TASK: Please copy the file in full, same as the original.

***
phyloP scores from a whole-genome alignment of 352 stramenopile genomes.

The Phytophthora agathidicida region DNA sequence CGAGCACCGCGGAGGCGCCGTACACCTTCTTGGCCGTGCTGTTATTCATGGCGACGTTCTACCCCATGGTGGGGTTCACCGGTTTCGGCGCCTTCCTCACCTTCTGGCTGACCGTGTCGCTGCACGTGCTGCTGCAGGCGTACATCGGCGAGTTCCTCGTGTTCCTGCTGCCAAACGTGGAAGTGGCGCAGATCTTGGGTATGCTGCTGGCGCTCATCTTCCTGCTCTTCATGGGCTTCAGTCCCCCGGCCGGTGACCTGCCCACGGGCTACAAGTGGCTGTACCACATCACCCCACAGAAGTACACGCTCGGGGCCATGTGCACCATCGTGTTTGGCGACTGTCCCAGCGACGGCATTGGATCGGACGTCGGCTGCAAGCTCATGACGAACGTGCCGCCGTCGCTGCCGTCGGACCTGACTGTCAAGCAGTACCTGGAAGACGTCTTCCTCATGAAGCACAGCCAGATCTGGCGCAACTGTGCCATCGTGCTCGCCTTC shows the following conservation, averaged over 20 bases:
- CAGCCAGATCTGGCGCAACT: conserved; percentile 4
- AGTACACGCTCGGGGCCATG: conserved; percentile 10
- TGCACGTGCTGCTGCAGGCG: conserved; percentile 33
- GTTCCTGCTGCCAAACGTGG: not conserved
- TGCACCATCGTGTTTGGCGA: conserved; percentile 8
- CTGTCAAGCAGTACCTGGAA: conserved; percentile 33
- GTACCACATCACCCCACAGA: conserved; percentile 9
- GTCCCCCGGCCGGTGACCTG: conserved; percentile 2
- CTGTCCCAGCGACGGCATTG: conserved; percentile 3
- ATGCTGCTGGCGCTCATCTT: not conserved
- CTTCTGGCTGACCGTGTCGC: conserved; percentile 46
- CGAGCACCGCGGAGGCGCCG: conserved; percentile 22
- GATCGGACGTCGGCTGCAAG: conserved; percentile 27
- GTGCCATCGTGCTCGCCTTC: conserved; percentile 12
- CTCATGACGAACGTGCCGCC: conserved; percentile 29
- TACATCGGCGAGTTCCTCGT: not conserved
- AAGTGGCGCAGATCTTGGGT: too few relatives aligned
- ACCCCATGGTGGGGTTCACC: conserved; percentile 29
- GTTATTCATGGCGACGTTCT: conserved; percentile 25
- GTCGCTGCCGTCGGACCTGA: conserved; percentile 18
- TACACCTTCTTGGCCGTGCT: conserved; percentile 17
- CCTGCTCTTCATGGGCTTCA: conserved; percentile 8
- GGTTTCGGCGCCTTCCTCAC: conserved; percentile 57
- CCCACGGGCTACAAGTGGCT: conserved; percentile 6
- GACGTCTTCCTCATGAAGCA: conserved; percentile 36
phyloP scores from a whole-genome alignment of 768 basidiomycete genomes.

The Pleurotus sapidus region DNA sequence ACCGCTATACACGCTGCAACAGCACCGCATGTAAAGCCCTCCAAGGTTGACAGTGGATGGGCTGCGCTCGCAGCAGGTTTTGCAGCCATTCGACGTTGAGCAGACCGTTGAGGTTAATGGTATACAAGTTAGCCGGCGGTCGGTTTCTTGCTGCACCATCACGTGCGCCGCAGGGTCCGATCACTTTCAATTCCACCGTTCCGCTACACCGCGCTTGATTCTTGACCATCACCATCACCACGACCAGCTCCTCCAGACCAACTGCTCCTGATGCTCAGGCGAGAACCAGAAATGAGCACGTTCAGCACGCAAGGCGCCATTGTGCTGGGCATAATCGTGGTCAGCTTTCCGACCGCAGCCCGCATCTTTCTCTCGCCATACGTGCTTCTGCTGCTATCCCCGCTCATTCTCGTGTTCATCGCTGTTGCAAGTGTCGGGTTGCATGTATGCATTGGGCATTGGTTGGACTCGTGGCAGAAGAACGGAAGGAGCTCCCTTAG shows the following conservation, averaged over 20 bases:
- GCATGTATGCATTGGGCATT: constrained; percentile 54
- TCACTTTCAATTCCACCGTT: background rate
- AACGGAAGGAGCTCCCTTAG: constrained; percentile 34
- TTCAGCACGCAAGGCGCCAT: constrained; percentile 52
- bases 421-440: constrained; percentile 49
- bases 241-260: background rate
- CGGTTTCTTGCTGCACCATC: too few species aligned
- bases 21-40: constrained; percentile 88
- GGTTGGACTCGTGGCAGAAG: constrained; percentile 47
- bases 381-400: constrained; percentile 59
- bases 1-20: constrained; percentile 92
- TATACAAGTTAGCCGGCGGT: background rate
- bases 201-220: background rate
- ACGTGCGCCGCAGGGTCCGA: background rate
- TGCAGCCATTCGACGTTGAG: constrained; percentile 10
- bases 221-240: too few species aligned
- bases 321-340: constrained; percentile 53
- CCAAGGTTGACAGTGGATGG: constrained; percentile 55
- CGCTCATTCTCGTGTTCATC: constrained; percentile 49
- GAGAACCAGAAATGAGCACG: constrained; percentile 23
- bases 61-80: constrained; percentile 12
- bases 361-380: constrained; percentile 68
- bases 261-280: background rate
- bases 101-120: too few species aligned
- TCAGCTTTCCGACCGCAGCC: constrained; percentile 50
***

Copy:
phyloP scores from a whole-genome alignment of 352 stramenopile genomes.

The Phytophthora agathidicida region DNA sequence CGAGCACCGCGGAGGCGCCGTACACCTTCTTGGCCGTGCTGTTATTCATGGCGACGTTCTACCCCATGGTGGGGTTCACCGGTTTCGGCGCCTTCCTCACCTTCTGGCTGACCGTGTCGCTGCACGTGCTGCTGCAGGCGTACATCGGCGAGTTCCTCGTGTTCCTGCTGCCAAACGTGGAAGTGGCGCAGATCTTGGGTATGCTGCTGGCGCTCATCTTCCTGCTCTTCATGGGCTTCAGTCCCCCGGCCGGTGACCTGCCCACGGGCTACAAGTGGCTGTACCACATCACCCCACAGAAGTACACGCTCGGGGCCATGTGCACCATCGTGTTTGGCGACTGTCCCAGCGACGGCATTGGATCGGACGTCGGCTGCAAGCTCATGACGAACGTGCCGCCGTCGCTGCCGTCGGACCTGACTGTCAAGCAGTACCTGGAAGACGTCTTCCTCATGAAGCACAGCCAGATCTGGCGCAACTGTGCCATCGTGCTCGCCTTC shows the following conservation, averaged over 20 bases:
- CAGCCAGATCTGGCGCAACT: conserved; percentile 4
- AGTACACGCTCGGGGCCATG: conserved; percentile 10
- TGCACGTGCTGCTGCAGGCG: conserved; percentile 33
- GTTCCTGCTGCCAAACGTGG: not conserved
- TGCACCATCGTGTTTGGCGA: conserved; percentile 8
- CTGTCAAGCAGTACCTGGAA: conserved; percentile 33
- GTACCACATCACCCCACAGA: conserved; percentile 9
- GTCCCCCGGCCGGTGACCTG: conserved; percentile 2
- CTGTCCCAGCGACGGCATTG: conserved; percentile 3
- ATGCTGCTGGCGCTCATCTT: not conserved
- CTTCTGGCTGACCGTGTCGC: conserved; percentile 46
- CGAGCACCGCGGAGGCGCCG: conserved; percentile 22
- GATCGGACGTCGGCTGCAAG: conserved; percentile 27
- GTGCCATCGTGCTCGCCTTC: conserved; percentile 12
- CTCATGACGAACGTGCCGCC: conserved; percentile 29
- TACATCGGCGAGTTCCTCGT: not conserved
- AAGTGGCGCAGATCTTGGGT: too few relatives aligned
- ACCCCATGGTGGGGTTCACC: conserved; percentile 29
- GTTATTCATGGCGACGTTCT: conserved; percentile 25
- GTCGCTGCCGTCGGACCTGA: conserved; percentile 18
- TACACCTTCTTGGCCGTGCT: conserved; percentile 17
- CCTGCTCTTCATGGGCTTCA: conserved; percentile 8
- GGTTTCGGCGCCTTCCTCAC: conserved; percentile 57
- CCCACGGGCTACAAGTGGCT: conserved; percentile 6
- GACGTCTTCCTCATGAAGCA: conserved; percentile 36
phyloP scores from a whole-genome alignment of 768 basidiomycete genomes.

The Pleurotus sapidus region DNA sequence ACCGCTATACACGCTGCAACAGCACCGCATGTAAAGCCCTCCAAGGTTGACAGTGGATGGGCTGCGCTCGCAGCAGGTTTTGCAGCCATTCGACGTTGAGCAGACCGTTGAGGTTAATGGTATACAAGTTAGCCGGCGGTCGGTTTCTTGCTGCACCATCACGTGCGCCGCAGGGTCCGATCACTTTCAATTCCACCGTTCCGCTACACCGCGCTTGATTCTTGACCATCACCATCACCACGACCAGCTCCTCCAGACCAACTGCTCCTGATGCTCAGGCGAGAACCAGAAATGAGCACGTTCAGCACGCAAGGCGCCATTGTGCTGGGCATAATCGTGGTCAGCTTTCCGACCGCAGCCCGCATCTTTCTCTCGCCATACGTGCTTCTGCTGCTATCCCCGCTCATTCTCGTGTTCATCGCTGTTGCAAGTGTCGGGTTGCATGTATGCATTGGGCATTGGTTGGACTCGTGGCAGAAGAACGGAAGGAGCTCCCTTAG shows the following conservation, averaged over 20 bases:
- GCATGTATGCATTGGGCATT: constrained; percentile 54
- TCACTTTCAATTCCACCGTT: background rate
- AACGGAAGGAGCTCCCTTAG: constrained; percentile 34
- TTCAGCACGCAAGGCGCCAT: constrained; percentile 52
- bases 421-440: constrained; percentile 49
- bases 241-260: background rate
- CGGTTTCTTGCTGCACCATC: too few species aligned
- bases 21-40: constrained; percentile 88
- GGTTGGACTCGTGGCAGAAG: constrained; percentile 47
- bases 381-400: constrained; percentile 59
- bases 1-20: constrained; percentile 92
- TATACAAGTTAGCCGGCGGT: background rate
- bases 201-220: background rate
- ACGTGCGCCGCAGGGTCCGA: background rate
- TGCAGCCATTCGACGTTGAG: constrained; percentile 10
- bases 221-240: too few species aligned
- bases 321-340: constrained; percentile 53
- CCAAGGTTGACAGTGGATGG: constrained; percentile 55
- CGCTCATTCTCGTGTTCATC: constrained; percentile 49
- GAGAACCAGAAATGAGCACG: constrained; percentile 23
- bases 61-80: constrained; percentile 12
- bases 361-380: constrained; percentile 68
- bases 261-280: background rate
- bases 101-120: too few species aligned
- TCAGCTTTCCGACCGCAGCC: constrained; percentile 50